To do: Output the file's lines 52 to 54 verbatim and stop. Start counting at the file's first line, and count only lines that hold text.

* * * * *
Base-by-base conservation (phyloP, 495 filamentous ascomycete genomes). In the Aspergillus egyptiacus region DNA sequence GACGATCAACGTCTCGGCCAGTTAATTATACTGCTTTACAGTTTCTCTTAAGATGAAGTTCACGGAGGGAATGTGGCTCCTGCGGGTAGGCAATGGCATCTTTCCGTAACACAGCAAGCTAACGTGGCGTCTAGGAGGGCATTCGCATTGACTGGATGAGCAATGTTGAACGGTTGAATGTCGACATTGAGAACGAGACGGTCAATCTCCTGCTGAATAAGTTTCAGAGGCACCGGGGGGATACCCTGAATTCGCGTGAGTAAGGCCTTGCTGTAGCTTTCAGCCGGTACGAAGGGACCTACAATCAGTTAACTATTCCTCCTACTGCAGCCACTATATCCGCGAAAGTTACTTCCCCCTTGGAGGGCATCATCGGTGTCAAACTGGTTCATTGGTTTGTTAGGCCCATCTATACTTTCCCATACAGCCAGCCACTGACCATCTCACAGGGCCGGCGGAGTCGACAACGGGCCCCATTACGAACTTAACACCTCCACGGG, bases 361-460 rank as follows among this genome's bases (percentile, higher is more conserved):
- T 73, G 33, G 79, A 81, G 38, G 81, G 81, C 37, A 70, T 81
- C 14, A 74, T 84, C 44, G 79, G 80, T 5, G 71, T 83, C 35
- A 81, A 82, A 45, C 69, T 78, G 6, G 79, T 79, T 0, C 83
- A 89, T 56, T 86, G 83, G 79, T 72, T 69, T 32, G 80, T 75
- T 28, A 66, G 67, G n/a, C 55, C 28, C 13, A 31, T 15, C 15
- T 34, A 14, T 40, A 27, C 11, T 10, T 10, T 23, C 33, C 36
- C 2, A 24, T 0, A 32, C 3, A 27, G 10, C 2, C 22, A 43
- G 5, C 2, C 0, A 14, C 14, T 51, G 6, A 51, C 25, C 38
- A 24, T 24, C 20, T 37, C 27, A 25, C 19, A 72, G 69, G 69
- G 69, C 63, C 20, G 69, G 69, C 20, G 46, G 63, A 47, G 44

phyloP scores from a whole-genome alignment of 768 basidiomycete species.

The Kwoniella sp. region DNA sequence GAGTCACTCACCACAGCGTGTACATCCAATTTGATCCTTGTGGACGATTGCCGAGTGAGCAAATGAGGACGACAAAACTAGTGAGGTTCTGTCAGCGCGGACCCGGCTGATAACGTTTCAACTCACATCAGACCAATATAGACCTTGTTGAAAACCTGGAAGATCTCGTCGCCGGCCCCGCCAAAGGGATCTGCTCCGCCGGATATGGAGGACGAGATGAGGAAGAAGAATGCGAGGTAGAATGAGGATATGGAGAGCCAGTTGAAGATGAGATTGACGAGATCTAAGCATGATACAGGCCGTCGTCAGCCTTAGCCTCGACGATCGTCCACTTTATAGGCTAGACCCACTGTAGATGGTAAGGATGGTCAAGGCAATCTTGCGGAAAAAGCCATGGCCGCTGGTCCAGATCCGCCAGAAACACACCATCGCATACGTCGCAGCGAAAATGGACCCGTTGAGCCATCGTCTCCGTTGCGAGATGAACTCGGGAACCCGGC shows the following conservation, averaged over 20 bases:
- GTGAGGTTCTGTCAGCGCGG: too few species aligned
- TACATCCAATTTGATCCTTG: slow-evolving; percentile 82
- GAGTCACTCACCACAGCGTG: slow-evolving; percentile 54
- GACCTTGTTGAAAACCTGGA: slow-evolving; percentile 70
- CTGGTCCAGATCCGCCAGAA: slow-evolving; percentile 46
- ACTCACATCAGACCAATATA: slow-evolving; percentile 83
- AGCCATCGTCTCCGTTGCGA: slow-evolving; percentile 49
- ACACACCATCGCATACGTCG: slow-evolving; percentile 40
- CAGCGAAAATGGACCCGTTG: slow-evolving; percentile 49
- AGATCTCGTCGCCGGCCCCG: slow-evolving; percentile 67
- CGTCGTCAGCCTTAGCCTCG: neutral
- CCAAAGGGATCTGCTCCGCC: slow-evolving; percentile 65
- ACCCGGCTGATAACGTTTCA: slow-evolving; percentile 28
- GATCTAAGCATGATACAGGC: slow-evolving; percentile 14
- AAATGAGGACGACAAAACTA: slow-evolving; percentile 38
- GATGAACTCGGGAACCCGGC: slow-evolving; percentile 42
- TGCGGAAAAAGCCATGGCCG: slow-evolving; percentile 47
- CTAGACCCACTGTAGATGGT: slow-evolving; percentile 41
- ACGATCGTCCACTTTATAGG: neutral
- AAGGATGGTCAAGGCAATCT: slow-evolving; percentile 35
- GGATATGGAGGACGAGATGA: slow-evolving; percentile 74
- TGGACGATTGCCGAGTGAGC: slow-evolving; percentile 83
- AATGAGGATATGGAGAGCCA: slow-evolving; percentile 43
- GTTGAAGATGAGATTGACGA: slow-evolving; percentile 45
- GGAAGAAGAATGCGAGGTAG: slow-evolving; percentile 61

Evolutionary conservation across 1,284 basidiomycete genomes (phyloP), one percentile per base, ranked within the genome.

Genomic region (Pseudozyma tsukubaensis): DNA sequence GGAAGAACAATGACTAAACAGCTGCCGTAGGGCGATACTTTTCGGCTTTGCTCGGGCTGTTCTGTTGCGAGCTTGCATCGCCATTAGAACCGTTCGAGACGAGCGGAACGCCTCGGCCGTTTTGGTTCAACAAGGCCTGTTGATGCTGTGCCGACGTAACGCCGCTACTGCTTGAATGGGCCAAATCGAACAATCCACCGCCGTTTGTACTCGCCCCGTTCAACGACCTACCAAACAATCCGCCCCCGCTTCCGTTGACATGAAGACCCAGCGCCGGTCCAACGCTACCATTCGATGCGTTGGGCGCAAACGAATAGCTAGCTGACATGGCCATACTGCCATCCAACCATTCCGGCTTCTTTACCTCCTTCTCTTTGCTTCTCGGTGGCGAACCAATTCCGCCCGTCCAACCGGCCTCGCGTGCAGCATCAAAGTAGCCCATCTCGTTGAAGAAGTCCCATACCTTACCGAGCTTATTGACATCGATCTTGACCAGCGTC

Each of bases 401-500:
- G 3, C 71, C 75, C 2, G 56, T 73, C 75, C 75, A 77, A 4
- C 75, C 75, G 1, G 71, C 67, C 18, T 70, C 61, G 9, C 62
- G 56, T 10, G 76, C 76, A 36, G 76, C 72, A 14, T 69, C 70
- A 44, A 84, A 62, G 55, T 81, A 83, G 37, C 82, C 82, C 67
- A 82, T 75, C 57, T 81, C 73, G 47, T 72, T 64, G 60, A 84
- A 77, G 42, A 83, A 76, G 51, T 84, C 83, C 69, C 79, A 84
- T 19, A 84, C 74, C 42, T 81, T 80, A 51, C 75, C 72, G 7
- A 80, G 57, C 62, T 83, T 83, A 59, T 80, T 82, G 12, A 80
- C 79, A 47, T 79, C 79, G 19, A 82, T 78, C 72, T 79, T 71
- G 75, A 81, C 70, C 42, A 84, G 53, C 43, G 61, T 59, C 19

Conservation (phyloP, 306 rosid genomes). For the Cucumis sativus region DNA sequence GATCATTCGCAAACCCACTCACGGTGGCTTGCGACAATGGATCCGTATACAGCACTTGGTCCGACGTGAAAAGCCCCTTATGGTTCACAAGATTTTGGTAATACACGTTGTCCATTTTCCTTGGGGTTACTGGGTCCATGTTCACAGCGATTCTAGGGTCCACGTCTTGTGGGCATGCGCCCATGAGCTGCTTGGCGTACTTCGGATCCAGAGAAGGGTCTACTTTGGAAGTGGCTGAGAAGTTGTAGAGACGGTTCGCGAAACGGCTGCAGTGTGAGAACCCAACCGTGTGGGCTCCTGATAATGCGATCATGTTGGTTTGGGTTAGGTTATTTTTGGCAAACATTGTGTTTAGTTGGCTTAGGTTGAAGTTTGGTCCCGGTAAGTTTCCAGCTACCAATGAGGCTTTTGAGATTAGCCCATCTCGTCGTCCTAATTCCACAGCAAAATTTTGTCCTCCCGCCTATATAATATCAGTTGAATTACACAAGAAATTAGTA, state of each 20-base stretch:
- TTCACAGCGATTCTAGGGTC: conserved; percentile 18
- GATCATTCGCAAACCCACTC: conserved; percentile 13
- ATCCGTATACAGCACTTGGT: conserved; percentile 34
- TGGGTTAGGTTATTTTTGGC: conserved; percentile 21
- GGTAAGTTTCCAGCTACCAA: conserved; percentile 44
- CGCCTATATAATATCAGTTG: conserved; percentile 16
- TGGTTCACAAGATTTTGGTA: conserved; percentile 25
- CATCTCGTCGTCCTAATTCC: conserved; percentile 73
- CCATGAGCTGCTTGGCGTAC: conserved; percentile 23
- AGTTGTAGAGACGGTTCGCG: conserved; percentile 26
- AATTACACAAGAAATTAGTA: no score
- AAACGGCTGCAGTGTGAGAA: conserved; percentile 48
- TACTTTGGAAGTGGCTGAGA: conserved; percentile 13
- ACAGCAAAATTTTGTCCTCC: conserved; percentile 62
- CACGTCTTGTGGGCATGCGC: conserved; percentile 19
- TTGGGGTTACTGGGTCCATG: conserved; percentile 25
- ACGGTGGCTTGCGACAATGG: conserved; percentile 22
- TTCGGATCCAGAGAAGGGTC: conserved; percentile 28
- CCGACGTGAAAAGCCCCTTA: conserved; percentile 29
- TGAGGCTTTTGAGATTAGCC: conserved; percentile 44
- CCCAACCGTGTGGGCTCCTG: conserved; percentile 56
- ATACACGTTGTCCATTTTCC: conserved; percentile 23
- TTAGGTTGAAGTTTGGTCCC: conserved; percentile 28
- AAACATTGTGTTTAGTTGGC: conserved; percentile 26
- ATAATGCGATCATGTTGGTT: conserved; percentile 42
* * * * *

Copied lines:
Conservation (phyloP, 306 rosid genomes). For the Cucumis sativus region DNA sequence GATCATTCGCAAACCCACTCACGGTGGCTTGCGACAATGGATCCGTATACAGCACTTGGTCCGACGTGAAAAGCCCCTTATGGTTCACAAGATTTTGGTAATACACGTTGTCCATTTTCCTTGGGGTTACTGGGTCCATGTTCACAGCGATTCTAGGGTCCACGTCTTGTGGGCATGCGCCCATGAGCTGCTTGGCGTACTTCGGATCCAGAGAAGGGTCTACTTTGGAAGTGGCTGAGAAGTTGTAGAGACGGTTCGCGAAACGGCTGCAGTGTGAGAACCCAACCGTGTGGGCTCCTGATAATGCGATCATGTTGGTTTGGGTTAGGTTATTTTTGGCAAACATTGTGTTTAGTTGGCTTAGGTTGAAGTTTGGTCCCGGTAAGTTTCCAGCTACCAATGAGGCTTTTGAGATTAGCCCATCTCGTCGTCCTAATTCCACAGCAAAATTTTGTCCTCCCGCCTATATAATATCAGTTGAATTACACAAGAAATTAGTA, state of each 20-base stretch:
- TTCACAGCGATTCTAGGGTC: conserved; percentile 18
- GATCATTCGCAAACCCACTC: conserved; percentile 13